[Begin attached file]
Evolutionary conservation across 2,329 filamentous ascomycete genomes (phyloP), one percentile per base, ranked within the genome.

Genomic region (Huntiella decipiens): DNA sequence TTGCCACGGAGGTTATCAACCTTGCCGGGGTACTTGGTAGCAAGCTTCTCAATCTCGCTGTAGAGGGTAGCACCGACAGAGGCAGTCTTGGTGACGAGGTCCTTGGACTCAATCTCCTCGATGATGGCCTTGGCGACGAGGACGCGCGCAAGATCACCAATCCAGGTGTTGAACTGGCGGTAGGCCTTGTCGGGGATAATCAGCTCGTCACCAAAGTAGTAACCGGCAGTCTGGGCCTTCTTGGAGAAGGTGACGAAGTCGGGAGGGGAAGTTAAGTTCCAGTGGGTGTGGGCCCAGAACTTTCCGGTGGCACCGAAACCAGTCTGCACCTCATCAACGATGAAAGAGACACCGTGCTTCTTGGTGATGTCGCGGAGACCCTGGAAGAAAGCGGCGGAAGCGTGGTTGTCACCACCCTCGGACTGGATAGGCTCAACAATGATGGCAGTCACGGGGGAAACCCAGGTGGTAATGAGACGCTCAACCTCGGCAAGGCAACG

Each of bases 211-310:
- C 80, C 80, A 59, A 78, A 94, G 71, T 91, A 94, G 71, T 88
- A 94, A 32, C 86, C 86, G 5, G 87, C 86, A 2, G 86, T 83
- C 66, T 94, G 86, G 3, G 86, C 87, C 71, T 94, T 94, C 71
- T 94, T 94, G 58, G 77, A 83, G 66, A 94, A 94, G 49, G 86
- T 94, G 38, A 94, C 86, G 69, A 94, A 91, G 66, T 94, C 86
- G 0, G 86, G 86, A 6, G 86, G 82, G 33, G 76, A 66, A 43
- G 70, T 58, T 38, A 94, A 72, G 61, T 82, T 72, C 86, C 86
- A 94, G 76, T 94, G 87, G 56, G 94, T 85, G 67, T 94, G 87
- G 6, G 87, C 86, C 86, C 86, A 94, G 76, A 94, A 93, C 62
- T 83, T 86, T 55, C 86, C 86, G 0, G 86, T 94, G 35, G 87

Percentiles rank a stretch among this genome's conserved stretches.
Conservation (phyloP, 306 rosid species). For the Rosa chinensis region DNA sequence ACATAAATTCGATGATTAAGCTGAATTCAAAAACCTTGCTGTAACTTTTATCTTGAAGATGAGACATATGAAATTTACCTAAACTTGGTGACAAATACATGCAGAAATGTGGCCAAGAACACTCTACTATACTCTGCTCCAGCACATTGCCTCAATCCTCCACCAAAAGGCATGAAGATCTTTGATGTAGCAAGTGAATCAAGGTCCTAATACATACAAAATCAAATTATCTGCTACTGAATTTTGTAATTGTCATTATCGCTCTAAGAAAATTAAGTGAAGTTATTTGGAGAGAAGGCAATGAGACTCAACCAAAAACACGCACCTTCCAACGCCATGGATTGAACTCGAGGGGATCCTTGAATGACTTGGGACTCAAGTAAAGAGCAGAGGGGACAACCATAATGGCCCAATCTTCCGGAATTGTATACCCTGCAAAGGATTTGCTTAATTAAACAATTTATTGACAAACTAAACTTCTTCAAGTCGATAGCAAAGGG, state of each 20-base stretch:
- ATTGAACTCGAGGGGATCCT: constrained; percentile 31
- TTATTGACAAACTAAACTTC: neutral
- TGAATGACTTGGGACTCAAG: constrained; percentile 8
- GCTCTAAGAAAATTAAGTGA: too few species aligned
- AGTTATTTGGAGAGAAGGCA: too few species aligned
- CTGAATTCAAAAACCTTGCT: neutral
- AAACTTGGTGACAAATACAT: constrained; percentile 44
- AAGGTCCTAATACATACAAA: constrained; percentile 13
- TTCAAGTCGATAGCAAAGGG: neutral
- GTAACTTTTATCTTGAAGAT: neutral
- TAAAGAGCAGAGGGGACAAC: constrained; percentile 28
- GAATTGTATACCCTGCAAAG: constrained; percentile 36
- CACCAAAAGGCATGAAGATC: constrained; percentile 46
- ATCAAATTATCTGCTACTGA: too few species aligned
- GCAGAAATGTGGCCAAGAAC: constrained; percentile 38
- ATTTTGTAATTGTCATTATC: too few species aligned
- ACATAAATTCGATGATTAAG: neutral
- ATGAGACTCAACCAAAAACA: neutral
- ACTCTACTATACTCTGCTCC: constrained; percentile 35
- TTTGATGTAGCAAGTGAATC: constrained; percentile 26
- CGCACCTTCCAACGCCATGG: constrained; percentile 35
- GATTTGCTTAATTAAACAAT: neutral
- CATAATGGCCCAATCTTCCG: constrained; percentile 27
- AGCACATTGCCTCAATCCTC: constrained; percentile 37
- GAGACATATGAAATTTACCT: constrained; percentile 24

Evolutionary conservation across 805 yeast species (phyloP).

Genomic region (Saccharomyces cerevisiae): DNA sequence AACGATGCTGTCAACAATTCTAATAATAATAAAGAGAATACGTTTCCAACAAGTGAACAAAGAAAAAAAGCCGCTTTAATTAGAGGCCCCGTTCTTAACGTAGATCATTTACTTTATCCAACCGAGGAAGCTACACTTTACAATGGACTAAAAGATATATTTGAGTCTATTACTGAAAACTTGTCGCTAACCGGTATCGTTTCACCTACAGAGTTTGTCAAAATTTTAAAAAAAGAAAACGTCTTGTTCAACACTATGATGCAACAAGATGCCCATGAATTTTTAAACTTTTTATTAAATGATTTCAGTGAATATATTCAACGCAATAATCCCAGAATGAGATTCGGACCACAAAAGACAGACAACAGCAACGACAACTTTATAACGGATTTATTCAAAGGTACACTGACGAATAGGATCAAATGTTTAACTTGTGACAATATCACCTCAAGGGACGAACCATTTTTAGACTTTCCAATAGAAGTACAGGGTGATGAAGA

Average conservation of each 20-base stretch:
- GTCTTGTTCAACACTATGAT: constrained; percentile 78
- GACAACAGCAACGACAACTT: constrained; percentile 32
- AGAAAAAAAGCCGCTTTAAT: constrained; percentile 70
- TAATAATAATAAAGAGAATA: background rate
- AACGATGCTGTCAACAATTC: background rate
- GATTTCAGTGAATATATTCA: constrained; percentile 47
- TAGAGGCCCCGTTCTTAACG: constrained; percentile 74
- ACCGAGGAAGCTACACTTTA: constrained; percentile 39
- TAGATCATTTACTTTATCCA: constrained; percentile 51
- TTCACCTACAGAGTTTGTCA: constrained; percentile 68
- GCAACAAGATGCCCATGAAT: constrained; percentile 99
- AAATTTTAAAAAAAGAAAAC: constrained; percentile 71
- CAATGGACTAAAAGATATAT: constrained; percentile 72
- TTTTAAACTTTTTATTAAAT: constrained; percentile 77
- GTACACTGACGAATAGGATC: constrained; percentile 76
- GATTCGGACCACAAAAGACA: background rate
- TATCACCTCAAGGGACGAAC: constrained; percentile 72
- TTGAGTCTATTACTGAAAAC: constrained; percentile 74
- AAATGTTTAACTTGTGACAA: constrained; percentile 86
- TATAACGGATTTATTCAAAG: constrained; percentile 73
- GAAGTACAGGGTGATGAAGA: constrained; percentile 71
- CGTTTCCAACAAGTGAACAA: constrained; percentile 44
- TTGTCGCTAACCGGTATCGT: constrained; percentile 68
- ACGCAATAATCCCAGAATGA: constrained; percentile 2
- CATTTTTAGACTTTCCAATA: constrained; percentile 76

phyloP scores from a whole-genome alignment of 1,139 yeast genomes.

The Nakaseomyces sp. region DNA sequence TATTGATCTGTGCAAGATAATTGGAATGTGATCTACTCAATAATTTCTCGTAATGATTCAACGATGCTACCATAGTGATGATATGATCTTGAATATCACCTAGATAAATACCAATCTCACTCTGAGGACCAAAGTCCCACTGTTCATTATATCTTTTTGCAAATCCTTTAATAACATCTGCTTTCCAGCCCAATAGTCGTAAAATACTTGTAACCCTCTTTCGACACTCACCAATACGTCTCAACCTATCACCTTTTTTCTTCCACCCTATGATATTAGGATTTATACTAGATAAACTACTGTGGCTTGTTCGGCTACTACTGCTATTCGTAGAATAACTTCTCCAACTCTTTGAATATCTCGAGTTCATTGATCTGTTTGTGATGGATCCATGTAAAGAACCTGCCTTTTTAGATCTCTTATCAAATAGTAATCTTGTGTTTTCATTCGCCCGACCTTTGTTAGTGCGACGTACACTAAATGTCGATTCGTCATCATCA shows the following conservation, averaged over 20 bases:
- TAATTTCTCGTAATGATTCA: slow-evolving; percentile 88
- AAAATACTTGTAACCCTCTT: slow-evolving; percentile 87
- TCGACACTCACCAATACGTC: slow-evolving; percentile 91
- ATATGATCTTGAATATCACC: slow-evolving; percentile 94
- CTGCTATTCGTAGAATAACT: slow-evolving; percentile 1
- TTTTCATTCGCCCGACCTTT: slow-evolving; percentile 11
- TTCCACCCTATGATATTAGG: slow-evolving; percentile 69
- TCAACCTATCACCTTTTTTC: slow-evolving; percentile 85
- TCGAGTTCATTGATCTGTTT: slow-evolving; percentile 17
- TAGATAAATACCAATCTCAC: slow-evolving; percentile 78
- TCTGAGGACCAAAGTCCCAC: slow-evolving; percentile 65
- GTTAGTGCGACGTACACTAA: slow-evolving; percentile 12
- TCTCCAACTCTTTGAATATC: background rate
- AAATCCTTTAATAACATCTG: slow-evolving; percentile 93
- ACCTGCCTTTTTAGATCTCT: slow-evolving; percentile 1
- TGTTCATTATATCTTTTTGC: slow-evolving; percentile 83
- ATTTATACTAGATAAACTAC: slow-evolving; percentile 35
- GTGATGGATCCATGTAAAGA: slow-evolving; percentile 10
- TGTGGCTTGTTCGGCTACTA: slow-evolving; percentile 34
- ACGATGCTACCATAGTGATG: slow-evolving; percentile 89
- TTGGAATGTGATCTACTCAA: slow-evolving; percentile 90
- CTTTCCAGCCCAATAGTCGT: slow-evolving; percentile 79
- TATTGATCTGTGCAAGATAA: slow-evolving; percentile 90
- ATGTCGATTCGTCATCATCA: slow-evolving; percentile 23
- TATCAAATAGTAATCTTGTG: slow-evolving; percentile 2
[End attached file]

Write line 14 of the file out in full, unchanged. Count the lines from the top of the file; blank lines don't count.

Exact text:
Percentiles rank a stretch among this genome's conserved stretches.